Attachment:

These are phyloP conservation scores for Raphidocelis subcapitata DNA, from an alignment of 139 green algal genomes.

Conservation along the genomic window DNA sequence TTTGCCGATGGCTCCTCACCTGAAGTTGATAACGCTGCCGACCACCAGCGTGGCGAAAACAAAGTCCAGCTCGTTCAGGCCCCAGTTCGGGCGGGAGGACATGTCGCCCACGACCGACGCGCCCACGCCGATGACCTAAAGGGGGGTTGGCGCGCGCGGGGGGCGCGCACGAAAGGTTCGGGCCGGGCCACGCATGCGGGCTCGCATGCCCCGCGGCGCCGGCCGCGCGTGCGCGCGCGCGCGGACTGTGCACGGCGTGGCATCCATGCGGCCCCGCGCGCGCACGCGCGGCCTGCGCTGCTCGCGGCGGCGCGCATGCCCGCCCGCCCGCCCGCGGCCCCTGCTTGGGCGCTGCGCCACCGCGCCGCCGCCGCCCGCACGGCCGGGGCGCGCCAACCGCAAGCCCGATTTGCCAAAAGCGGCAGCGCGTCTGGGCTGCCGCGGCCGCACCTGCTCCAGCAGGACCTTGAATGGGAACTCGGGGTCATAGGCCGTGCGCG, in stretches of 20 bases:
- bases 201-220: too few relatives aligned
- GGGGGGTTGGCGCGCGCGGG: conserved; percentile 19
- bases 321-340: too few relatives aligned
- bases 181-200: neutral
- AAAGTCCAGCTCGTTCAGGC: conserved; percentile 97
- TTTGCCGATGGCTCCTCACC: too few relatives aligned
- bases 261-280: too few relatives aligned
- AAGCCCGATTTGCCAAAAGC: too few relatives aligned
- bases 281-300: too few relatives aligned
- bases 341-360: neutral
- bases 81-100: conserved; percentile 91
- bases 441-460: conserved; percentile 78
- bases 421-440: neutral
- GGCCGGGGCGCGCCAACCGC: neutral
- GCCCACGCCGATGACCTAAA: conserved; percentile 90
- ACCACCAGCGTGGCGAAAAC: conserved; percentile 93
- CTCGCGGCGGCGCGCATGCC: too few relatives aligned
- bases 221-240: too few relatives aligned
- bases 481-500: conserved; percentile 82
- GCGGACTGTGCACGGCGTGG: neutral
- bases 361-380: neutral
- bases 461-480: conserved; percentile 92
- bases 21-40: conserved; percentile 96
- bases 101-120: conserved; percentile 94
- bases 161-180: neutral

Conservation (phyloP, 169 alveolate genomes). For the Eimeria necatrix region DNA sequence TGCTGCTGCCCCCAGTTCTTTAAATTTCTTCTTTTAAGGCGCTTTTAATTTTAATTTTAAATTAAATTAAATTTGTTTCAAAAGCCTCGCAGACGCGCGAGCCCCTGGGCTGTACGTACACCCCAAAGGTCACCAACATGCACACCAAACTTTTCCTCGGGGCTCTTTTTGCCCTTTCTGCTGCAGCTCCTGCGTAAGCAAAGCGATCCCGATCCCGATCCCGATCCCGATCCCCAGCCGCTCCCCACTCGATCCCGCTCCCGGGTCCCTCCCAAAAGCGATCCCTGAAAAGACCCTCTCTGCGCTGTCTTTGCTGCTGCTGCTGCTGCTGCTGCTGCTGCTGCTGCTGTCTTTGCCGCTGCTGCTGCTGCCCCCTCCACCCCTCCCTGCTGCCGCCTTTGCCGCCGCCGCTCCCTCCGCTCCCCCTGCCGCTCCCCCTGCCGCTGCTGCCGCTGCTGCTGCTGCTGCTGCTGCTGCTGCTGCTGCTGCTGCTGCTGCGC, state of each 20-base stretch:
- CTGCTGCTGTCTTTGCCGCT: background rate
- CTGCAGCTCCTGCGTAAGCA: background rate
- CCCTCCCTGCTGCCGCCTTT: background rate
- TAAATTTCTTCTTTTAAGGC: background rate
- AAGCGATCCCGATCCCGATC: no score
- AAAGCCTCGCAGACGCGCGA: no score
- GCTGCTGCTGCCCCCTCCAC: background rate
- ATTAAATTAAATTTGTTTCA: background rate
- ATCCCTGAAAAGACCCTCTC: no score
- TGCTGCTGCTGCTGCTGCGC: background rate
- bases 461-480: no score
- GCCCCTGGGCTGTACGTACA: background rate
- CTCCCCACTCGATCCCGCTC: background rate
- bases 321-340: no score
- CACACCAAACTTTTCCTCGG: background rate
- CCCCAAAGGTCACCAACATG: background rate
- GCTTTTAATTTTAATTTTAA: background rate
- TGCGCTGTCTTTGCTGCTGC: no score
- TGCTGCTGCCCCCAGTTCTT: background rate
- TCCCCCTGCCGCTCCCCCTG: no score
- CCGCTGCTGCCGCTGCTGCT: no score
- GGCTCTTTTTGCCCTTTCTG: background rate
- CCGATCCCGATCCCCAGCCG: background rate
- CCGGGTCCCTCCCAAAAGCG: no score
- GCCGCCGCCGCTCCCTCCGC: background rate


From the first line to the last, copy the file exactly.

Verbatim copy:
These are phyloP conservation scores for Raphidocelis subcapitata DNA, from an alignment of 139 green algal genomes.

Conservation along the genomic window DNA sequence TTTGCCGATGGCTCCTCACCTGAAGTTGATAACGCTGCCGACCACCAGCGTGGCGAAAACAAAGTCCAGCTCGTTCAGGCCCCAGTTCGGGCGGGAGGACATGTCGCCCACGACCGACGCGCCCACGCCGATGACCTAAAGGGGGGTTGGCGCGCGCGGGGGGCGCGCACGAAAGGTTCGGGCCGGGCCACGCATGCGGGCTCGCATGCCCCGCGGCGCCGGCCGCGCGTGCGCGCGCGCGCGGACTGTGCACGGCGTGGCATCCATGCGGCCCCGCGCGCGCACGCGCGGCCTGCGCTGCTCGCGGCGGCGCGCATGCCCGCCCGCCCGCCCGCGGCCCCTGCTTGGGCGCTGCGCCACCGCGCCGCCGCCGCCCGCACGGCCGGGGCGCGCCAACCGCAAGCCCGATTTGCCAAAAGCGGCAGCGCGTCTGGGCTGCCGCGGCCGCACCTGCTCCAGCAGGACCTTGAATGGGAACTCGGGGTCATAGGCCGTGCGCG, in stretches of 20 bases:
- bases 201-220: too few relatives aligned
- GGGGGGTTGGCGCGCGCGGG: conserved; percentile 19
- bases 321-340: too few relatives aligned
- bases 181-200: neutral
- AAAGTCCAGCTCGTTCAGGC: conserved; percentile 97
- TTTGCCGATGGCTCCTCACC: too few relatives aligned
- bases 261-280: too few relatives aligned
- AAGCCCGATTTGCCAAAAGC: too few relatives aligned
- bases 281-300: too few relatives aligned
- bases 341-360: neutral
- bases 81-100: conserved; percentile 91
- bases 441-460: conserved; percentile 78
- bases 421-440: neutral
- GGCCGGGGCGCGCCAACCGC: neutral
- GCCCACGCCGATGACCTAAA: conserved; percentile 90
- ACCACCAGCGTGGCGAAAAC: conserved; percentile 93
- CTCGCGGCGGCGCGCATGCC: too few relatives aligned
- bases 221-240: too few relatives aligned
- bases 481-500: conserved; percentile 82
- GCGGACTGTGCACGGCGTGG: neutral
- bases 361-380: neutral
- bases 461-480: conserved; percentile 92
- bases 21-40: conserved; percentile 96
- bases 101-120: conserved; percentile 94
- bases 161-180: neutral

Conservation (phyloP, 169 alveolate genomes). For the Eimeria necatrix region DNA sequence TGCTGCTGCCCCCAGTTCTTTAAATTTCTTCTTTTAAGGCGCTTTTAATTTTAATTTTAAATTAAATTAAATTTGTTTCAAAAGCCTCGCAGACGCGCGAGCCCCTGGGCTGTACGTACACCCCAAAGGTCACCAACATGCACACCAAACTTTTCCTCGGGGCTCTTTTTGCCCTTTCTGCTGCAGCTCCTGCGTAAGCAAAGCGATCCCGATCCCGATCCCGATCCCGATCCCCAGCCGCTCCCCACTCGATCCCGCTCCCGGGTCCCTCCCAAAAGCGATCCCTGAAAAGACCCTCTCTGCGCTGTCTTTGCTGCTGCTGCTGCTGCTGCTGCTGCTGCTGCTGCTGTCTTTGCCGCTGCTGCTGCTGCCCCCTCCACCCCTCCCTGCTGCCGCCTTTGCCGCCGCCGCTCCCTCCGCTCCCCCTGCCGCTCCCCCTGCCGCTGCTGCCGCTGCTGCTGCTGCTGCTGCTGCTGCTGCTGCTGCTGCTGCTGCTGCGC, state of each 20-base stretch:
- CTGCTGCTGTCTTTGCCGCT: background rate
- CTGCAGCTCCTGCGTAAGCA: background rate
- CCCTCCCTGCTGCCGCCTTT: background rate
- TAAATTTCTTCTTTTAAGGC: background rate
- AAGCGATCCCGATCCCGATC: no score
- AAAGCCTCGCAGACGCGCGA: no score
- GCTGCTGCTGCCCCCTCCAC: background rate
- ATTAAATTAAATTTGTTTCA: background rate
- ATCCCTGAAAAGACCCTCTC: no score
- TGCTGCTGCTGCTGCTGCGC: background rate
- bases 461-480: no score
- GCCCCTGGGCTGTACGTACA: background rate
- CTCCCCACTCGATCCCGCTC: background rate
- bases 321-340: no score
- CACACCAAACTTTTCCTCGG: background rate
- CCCCAAAGGTCACCAACATG: background rate
- GCTTTTAATTTTAATTTTAA: background rate
- TGCGCTGTCTTTGCTGCTGC: no score
- TGCTGCTGCCCCCAGTTCTT: background rate
- TCCCCCTGCCGCTCCCCCTG: no score
- CCGCTGCTGCCGCTGCTGCT: no score
- GGCTCTTTTTGCCCTTTCTG: background rate
- CCGATCCCGATCCCCAGCCG: background rate
- CCGGGTCCCTCCCAAAAGCG: no score
- GCCGCCGCCGCTCCCTCCGC: background rate